There are exceptions to this rule. For instance, when I was in NJ, one of the better things the state legislature did back then was to pass a law to require insurance companies to pay for all the ancillary services of a clinical trial. They still didn’t have to pay for the actual cost of the experimental drug or administering it, but all the extra lab tests necessary because of the clinical trial, if any, would be covered. It’s a reasonable compromise. It’s also something “right-to-try” laws eliminate, as most such laws I’ve read explicitly give insurance companies the right to refuse to pay for experimental therapeutic-related care, which, if interpreted in the harshest light, would include letting them refuse to pay for the treatment of complications suffered as a result of using a “right-to-try” drug.

  9. #12 Dorit Reiss
    September 1, 2017

    With that kind of informed consent, if he manages to damage someone’s nerves he’s going to have quite the issue in trial. I don’t know how Utah’s law treats naturopaths – holding them to professional standards or reasonableness – but I’d expect the courts to analogize on the informed consent issue.

  10. #13 Rich Bly
    Ocean Shores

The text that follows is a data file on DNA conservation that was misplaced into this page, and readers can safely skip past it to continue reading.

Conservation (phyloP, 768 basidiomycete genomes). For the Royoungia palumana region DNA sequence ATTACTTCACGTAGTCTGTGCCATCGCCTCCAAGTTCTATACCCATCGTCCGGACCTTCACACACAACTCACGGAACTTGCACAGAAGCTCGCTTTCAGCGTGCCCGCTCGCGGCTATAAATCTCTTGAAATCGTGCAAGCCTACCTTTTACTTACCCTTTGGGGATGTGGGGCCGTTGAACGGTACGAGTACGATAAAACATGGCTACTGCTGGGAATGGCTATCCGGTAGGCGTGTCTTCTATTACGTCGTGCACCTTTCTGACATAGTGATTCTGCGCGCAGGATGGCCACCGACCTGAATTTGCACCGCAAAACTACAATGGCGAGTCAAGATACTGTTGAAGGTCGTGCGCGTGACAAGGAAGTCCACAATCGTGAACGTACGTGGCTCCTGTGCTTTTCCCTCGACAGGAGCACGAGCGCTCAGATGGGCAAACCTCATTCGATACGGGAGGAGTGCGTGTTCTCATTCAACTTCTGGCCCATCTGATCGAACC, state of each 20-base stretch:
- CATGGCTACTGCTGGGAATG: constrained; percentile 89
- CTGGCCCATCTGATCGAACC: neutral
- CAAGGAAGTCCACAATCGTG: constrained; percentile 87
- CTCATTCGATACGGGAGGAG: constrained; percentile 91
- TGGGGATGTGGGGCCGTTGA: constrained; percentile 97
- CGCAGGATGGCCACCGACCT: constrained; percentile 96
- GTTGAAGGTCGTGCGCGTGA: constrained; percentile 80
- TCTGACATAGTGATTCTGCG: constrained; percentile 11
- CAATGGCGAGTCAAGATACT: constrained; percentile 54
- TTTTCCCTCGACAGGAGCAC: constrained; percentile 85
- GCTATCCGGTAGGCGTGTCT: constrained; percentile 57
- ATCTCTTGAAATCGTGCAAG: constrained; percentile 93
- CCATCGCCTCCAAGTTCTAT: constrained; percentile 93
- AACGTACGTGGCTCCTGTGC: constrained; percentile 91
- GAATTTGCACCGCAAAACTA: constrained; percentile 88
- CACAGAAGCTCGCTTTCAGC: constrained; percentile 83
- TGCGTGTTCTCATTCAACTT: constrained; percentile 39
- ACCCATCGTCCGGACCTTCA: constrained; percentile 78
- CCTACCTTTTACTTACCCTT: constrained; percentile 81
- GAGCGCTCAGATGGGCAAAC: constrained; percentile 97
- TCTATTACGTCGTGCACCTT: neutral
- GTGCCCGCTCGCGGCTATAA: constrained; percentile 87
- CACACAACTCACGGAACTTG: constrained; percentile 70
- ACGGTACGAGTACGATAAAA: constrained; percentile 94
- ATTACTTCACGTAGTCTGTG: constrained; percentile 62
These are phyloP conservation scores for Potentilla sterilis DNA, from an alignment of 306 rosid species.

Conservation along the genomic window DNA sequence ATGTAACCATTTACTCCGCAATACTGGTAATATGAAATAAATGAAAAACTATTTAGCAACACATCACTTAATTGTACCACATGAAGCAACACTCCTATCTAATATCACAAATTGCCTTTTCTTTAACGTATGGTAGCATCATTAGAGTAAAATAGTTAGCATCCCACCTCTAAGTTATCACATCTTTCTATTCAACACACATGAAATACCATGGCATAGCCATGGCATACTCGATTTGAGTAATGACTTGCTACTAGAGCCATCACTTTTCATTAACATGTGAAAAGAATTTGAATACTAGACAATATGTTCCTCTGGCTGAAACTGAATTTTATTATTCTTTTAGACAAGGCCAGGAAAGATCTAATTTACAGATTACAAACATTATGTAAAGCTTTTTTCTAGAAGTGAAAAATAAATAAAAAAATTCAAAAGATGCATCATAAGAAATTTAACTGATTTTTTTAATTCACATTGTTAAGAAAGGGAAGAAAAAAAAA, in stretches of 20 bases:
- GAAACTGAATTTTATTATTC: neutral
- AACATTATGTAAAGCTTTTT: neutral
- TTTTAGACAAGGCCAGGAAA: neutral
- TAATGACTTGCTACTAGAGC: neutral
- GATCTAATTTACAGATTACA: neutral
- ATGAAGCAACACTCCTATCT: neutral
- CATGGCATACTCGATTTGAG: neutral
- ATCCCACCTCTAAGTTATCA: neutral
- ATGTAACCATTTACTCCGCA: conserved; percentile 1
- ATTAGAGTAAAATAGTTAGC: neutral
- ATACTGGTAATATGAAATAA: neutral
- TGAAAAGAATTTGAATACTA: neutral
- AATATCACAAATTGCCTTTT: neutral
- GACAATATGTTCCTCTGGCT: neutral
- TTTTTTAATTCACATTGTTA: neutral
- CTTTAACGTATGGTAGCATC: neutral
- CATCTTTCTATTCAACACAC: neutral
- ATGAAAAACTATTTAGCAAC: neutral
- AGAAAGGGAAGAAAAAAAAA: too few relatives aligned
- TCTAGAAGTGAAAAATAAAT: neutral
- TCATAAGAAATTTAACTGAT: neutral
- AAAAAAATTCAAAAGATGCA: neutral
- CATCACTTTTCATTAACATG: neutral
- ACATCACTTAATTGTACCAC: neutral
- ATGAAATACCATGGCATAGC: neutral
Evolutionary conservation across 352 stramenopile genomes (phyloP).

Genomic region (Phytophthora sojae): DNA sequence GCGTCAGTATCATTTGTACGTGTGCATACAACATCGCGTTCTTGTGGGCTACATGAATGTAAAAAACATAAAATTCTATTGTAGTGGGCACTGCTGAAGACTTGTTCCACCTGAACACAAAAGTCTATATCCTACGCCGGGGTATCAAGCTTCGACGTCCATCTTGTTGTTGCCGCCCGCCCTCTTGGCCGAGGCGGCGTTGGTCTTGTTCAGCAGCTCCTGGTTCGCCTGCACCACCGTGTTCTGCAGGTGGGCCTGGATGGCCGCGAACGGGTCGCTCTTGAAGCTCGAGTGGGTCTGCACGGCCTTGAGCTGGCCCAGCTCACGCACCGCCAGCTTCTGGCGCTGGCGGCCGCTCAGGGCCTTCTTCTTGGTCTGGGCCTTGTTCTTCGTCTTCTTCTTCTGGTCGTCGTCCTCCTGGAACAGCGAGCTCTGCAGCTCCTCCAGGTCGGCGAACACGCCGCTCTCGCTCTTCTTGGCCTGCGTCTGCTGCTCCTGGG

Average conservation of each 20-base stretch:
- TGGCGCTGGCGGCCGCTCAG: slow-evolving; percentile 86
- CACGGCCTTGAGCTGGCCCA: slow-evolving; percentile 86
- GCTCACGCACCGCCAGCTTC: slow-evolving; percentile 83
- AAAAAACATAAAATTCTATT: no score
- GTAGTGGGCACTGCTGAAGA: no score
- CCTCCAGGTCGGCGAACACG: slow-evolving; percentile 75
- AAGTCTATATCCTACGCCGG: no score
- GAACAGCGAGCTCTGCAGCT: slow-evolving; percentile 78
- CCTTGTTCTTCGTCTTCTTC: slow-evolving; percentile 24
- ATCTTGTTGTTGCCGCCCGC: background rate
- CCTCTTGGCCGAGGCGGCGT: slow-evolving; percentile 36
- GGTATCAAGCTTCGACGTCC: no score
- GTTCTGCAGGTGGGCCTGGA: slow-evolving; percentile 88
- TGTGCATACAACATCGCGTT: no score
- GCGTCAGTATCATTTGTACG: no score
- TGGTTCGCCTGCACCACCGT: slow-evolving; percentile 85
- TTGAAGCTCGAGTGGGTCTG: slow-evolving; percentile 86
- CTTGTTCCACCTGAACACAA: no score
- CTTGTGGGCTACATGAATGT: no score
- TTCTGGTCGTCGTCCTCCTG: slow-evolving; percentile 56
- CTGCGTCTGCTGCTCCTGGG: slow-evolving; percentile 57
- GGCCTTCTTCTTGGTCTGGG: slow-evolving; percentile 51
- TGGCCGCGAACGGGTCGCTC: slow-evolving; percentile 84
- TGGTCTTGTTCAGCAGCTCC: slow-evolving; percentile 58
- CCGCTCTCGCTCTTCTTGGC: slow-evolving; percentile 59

September 1, 2017

    If this doctor of nothing is practicing in Park City, he must be doing well. Park City is not a cheap place to live.

    In a couple weeks, I am having shots done in 3 levels of my c-spine. Hopefully, they work so I don’t have to have a 3 level fusion.

    I don’t think I’ll go see this quack.

  11. #14 Rich Bly
    Ocean Shores
    September 1, 2017

    Lets try this again, my post seem to be disappearing into the void.

    This doctor of nothing must be doing well to be practicing in Park City which is a very expensive place to live. Also, Utah treats Park City somewhat different than the rest of the state because it is such a cash cow.

    I am going to having injections done in 3 levels of my c-spine to see if I can keep from having a 3 level fusion done. I don’t think I’ll be consulting this quack.

  12. #15 Concerned